Spanish producer Juan Rico blends two of his production projects in his latest offering with Pole Group, full-length album The Blue Album.
Upon first investigation of both projects – Reeko and Architectural – the two projects don’t have a great amount of difference. Both production names/brands are techno with elements of dub and progressive genres, and it’s questionable whether there’s a clear reason of difference between the projects. Maybe it’s a personal thing for the artist. Rico graduated as an architect, so perhaps his project Architectural is related to those particular studies in joining music as a form of architecture. Perhaps perhaps.
Let’s go with what is clear in terms of music production, rather focus on abstract concepts related to production names. That’s what we should really care about here, the rest is promotional bollocks. His name could be Aardvark Ostrichfennel, but the output is still the same.
Rico has 37 releases (mostly on vinyl) noted in solo and collaborative efforts since 2003 as Reeko (plus another couple of tracks on compilations of label Mental Disorder), and has released another six EPs on wax as Architectural since 2010.
But this is also a distraction from the task at hand. Without time to research an intriguing split of project names and an impressive archive of work, I’m going to go by what I hear from Reeko’s first full-length album, The Blue Album.
The main embedding of The Blue Album lies in hollow techno with reverberating dubby synths and textures, with an emphasis on space and epic electrified scope. ‘Melted’ trumpets defiantly and holds great power, before taking it back to a more house-oriented path of ‘Dualities’ which rings murkily and alters in a subtly and acidly repetitive sequence.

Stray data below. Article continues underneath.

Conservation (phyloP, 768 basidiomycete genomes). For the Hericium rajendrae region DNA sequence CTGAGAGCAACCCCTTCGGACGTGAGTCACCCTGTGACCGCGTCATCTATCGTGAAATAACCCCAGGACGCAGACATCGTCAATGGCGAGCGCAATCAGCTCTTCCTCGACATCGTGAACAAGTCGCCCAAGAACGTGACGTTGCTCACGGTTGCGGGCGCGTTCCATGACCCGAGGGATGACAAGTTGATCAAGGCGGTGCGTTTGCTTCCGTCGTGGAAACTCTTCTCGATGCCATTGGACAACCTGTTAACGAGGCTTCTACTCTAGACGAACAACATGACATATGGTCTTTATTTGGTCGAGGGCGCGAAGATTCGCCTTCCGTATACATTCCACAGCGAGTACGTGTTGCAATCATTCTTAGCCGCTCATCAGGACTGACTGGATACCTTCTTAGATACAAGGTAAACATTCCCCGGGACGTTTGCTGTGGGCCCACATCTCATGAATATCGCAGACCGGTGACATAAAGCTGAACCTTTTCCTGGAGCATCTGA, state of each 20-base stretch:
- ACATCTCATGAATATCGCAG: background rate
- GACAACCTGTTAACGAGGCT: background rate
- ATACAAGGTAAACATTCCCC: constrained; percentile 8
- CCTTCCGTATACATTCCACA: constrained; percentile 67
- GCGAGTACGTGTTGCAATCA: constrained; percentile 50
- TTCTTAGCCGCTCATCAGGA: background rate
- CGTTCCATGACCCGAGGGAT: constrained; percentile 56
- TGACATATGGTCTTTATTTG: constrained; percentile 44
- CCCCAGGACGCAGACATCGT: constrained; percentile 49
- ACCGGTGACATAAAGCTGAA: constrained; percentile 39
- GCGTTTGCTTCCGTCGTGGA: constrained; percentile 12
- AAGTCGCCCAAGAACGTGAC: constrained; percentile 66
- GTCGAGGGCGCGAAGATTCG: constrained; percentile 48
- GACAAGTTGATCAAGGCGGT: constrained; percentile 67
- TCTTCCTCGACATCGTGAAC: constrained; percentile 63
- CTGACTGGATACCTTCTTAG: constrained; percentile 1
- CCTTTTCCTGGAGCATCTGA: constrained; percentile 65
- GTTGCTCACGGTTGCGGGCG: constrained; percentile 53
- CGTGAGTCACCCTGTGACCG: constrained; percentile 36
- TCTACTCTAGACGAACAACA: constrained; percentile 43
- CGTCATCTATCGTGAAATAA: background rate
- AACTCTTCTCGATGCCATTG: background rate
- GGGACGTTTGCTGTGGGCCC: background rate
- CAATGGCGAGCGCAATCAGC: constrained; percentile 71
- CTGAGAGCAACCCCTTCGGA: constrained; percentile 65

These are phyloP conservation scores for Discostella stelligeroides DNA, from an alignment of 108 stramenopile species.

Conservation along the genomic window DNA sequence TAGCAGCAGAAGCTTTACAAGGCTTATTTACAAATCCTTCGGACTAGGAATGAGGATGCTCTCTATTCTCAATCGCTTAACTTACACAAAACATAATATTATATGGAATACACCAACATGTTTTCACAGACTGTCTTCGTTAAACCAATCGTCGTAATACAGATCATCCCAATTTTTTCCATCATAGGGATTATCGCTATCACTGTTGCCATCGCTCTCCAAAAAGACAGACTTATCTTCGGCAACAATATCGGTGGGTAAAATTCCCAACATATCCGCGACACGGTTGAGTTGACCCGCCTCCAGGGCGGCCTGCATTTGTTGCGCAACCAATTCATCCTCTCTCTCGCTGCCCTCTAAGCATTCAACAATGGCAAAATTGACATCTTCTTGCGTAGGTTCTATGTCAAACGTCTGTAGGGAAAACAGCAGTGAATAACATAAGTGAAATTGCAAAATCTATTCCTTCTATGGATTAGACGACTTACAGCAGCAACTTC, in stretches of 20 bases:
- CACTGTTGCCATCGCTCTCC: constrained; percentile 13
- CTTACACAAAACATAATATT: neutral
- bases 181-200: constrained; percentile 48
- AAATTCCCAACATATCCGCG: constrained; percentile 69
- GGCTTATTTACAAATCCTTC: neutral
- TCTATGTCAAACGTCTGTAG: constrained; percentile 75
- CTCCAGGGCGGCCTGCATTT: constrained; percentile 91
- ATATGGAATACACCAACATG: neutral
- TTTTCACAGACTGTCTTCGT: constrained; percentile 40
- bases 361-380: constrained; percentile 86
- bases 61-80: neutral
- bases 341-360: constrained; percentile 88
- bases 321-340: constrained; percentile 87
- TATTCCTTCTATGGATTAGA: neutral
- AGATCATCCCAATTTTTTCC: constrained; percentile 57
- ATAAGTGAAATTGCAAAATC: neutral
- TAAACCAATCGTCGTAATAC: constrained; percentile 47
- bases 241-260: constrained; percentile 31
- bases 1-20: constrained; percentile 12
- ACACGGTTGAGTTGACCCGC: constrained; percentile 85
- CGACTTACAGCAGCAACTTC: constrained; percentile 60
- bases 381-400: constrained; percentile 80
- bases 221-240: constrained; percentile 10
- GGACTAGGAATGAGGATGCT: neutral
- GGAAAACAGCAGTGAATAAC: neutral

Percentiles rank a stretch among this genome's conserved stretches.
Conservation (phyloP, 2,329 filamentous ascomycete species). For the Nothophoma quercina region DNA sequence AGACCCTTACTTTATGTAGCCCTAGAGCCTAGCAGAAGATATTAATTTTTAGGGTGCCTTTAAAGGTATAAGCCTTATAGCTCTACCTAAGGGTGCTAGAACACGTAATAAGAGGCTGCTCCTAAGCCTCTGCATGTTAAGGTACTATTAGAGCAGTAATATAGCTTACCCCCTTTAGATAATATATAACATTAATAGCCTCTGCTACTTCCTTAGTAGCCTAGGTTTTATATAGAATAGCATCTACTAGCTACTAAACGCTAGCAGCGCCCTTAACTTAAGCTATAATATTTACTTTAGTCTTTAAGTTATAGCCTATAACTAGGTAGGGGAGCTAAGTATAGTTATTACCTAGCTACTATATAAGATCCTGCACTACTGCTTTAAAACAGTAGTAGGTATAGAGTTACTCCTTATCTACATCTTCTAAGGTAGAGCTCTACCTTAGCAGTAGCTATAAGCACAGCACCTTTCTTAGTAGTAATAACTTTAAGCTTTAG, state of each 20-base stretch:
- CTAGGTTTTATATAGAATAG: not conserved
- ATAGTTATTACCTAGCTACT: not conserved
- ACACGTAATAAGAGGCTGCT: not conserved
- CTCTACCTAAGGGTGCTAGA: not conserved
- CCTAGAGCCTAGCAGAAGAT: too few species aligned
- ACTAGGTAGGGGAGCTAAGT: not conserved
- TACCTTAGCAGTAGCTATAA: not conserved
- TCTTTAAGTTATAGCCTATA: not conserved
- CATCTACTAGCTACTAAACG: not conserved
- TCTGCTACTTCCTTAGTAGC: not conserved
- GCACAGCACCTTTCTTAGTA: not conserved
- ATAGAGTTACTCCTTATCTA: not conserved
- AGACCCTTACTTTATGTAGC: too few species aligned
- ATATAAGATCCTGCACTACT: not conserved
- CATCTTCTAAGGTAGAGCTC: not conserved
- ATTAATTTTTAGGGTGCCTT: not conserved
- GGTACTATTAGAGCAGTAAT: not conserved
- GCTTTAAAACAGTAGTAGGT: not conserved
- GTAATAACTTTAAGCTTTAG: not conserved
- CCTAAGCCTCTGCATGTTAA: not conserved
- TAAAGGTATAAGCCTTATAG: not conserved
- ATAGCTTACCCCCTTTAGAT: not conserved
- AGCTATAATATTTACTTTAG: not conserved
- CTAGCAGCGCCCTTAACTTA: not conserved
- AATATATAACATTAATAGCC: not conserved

‘Sex on Kepler’ is a harmonic and progressive track which swims through a meditative mid-range chord simply and elegantly, before punching in with the dark finesse and juxtaposition of ‘Force Carriers’, of which the synth line buzzes and hovers as an insidious and anxious compliment to the pulsing 4-4, which emotes raw and tensely.
‘String Theory’ provides a much needed relief from the dark pounding in layered and arpeggiated rolling synths, which heighten and undulate through EQs, and is accompanied by other layers of hiss and dreamy ambient sounds. The Blue Album‘s journey is earthed and again anxiety-provoking in the deep bass beat of ‘Startling Idea’, which develops space and depth again in higher airy white noise, but made cumbersomeness and anxious (although effective) by the nervous layering and progressively jittery textures that seem to serve two polar ends of atmosphere.
‘The Universal Dream’ provides a final point of introspection with hollow drums and accompanying sides textural embellishments with accompanying melanchony synths. The finale wasn’t particularly effective and was rushed in trying to create an atmospheric spell.
Did The Blue Album work as an album? I wasn’t breathtaken by the objective journey of the album and didn’t hear anything particularly ground-breaking within any composition, but there were some good juxtapositions in atmosphere created, and it could also suit Detroit techno-style specialists‘ tastes.
I feel a producer like Reeko who produces such quantity could have made something of more lasting value. It does have atmosphere, but it doesn’t stand as anything particularly unique, except perhaps for diehard techno lovers who “get it” more than I do as a listener.
The Blue Album is released on 30 September at Pole Group.
Written by Kristian Hatton.